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Characteristics of XML Nodes

 

The Structure of an XML Node

 

Introduction

A seen in the previous lessons, XML is used to describe data using objects called nodes that are arranged as an upside-down tree with a root element, optional branches, and optional leaves. Consider the following example:

<?xml version="1.0" encoding="utf-8"?>
<Videos>
  <Video>
    <Title>The Distinguished Gentleman</Title>
    <Director>Jonathan Lynn</Director>
    <Length>112 Minutes</Length>
    <Format>DVD</Format>
    <Rating>R</Rating>
  </Video>
  <Video>
    <Title>Her Alibi</Title>
    <Director>Bruce Beresford</Director>
    <Length>94 Mins</Length>
    <Format>DVD</Format>
    <Rating>PG-13</Rating>
  </Video>
</Videos>

The nodes of an XML file in the .NET Framework are supported through the XmlNode class.

 

The Types of Nodes

Because an XML file can have different kinds of nodes, to be able to identify them, each node is recognized by its specific type. The types of node of an XML file are stored in the XmlNodeType enumerator. We will review them as we move on.

 

The Children of a Node

 

Introduction

In our introduction to XML, we saw that a node can be nested inside of another. When a node is nested, the nested node is called a child of the nesting node, which is a parent node. This also implies that a node can have as many children as necessary. The child nodes of a particular node are accessed through the ChildNodes property of the XmlNode class. This property is defined as follows:

Public Overridable ReadOnly Property ChildNodes As XmlNodeList

When this property is used, it produces an XmlNodeList list, which is a collection of all nodes that share the same parent. The combined text of the values of the children of a node is available through its XmlNode.InnerText property which is declared as follows:

Public Overridable Property InnerText As String

This property concatenates the values of the children of the node that called them and doesn't include their markups. If you want to get a node, its markup, its child(ren) and its(their) markup(s), you can access its XmlNode.OuterXml property which is declared as follows:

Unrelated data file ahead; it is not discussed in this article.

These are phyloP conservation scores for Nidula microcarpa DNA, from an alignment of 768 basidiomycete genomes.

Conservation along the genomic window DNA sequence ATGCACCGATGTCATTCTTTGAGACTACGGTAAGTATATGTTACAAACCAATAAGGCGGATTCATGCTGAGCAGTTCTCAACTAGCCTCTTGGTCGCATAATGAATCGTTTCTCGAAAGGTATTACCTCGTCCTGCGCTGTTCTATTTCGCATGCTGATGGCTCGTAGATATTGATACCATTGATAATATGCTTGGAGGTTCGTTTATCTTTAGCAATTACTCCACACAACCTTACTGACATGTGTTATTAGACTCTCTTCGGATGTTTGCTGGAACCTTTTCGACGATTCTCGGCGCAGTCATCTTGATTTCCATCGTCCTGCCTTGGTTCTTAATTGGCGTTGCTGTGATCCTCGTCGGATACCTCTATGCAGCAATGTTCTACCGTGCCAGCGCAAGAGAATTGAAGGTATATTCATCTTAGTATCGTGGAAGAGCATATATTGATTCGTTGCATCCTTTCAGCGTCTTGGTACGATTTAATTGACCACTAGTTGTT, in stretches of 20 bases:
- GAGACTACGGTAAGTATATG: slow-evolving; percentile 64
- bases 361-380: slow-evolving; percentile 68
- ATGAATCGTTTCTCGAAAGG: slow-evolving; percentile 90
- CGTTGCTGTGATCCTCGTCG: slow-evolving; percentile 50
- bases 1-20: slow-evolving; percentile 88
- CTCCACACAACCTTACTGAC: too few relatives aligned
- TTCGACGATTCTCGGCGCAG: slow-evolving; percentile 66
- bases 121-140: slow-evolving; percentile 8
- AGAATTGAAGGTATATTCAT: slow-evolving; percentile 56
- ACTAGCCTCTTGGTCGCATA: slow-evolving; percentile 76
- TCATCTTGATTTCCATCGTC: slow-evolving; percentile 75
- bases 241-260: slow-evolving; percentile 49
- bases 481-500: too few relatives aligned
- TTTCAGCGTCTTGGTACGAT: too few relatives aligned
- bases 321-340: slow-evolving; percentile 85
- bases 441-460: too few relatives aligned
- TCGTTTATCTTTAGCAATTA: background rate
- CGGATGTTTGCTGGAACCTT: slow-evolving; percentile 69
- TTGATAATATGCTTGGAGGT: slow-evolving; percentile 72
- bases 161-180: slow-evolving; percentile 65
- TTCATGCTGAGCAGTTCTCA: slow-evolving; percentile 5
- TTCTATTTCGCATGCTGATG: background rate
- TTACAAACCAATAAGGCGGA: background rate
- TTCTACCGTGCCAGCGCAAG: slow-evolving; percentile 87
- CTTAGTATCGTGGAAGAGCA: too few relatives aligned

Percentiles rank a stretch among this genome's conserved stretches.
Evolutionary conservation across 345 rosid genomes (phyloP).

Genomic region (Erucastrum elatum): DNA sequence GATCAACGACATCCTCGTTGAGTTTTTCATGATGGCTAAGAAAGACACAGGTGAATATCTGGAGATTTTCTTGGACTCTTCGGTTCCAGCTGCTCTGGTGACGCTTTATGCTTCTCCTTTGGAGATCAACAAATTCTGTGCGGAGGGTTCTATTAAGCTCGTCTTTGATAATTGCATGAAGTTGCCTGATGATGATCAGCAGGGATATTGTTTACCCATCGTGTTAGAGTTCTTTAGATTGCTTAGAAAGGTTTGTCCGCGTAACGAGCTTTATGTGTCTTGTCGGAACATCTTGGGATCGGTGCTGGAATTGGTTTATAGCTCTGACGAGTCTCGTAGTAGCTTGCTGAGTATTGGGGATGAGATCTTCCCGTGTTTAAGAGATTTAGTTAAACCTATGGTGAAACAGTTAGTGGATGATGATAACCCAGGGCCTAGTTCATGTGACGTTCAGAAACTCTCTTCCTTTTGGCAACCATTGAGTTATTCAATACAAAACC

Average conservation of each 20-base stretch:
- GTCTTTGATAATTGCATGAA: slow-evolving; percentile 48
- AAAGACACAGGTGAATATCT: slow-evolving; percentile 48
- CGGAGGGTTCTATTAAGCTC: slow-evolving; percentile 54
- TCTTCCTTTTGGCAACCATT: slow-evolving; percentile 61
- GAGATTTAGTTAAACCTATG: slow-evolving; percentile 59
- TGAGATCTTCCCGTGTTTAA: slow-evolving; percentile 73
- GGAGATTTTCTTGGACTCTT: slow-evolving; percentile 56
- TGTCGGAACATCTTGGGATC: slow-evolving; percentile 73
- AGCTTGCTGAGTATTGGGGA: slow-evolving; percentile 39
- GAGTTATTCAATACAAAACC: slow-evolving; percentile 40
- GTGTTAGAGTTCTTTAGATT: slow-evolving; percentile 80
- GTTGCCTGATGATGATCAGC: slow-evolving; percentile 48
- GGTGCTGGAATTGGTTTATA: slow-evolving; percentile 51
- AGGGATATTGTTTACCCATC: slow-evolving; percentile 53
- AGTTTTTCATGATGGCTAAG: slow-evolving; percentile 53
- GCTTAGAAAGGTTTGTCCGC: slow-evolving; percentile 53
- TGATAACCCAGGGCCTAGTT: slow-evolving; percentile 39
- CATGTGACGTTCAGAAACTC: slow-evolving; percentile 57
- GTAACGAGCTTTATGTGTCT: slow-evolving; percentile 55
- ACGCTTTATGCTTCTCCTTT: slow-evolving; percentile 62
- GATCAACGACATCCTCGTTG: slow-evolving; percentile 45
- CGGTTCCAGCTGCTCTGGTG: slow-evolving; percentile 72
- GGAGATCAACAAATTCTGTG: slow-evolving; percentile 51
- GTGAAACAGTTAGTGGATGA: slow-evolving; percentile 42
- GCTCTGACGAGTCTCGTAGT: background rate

Public Overridable ReadOnly Property OuterXml As String

If you want only the markup(s) of the child(ren) excluding the parent, access its XmlNode.InnerXml property which is declared as follows:

Public Overridable Property InnerXml As String
 
 

The Parent of a Node

Not all nodes have children, obviously. For example, the Title node in the above example doesn't have children. To find out whether a node has children, check its HasChildNodes Boolean property that is declared as follows:

Public Overridable ReadOnly Property HasChildNodes As Boolean

If a node is a child, to get its parent, you can access its ParentNode property.

The First Child Node

The children of a nesting node are also recognized by their sequence. Based on this, the first node that immediately follows the start-tag of the parent node is called the first child. In the case of the above file, the first <Video> node under <Videos> is the first child of the Video node. In the .NET Framework, the first child of a node can be retrieved by accessing the XmlNode.FirstChild property declared as follows:

Public Overridable ReadOnly Property FirstChild As XmlNode

The Last Child Node

As opposed to the first child, the child node that immediately precedes the end-tag of the parent node is called the last child. To get the last child of a node, you can access its XmlNode.LastChild property that is declared as follows:

Public Overridable ReadOnly Property LastChild As XmlNode

The Siblings of a Node

The child nodes that are nested in a parent node and share the same level are referred to as siblings. Consider the following listing: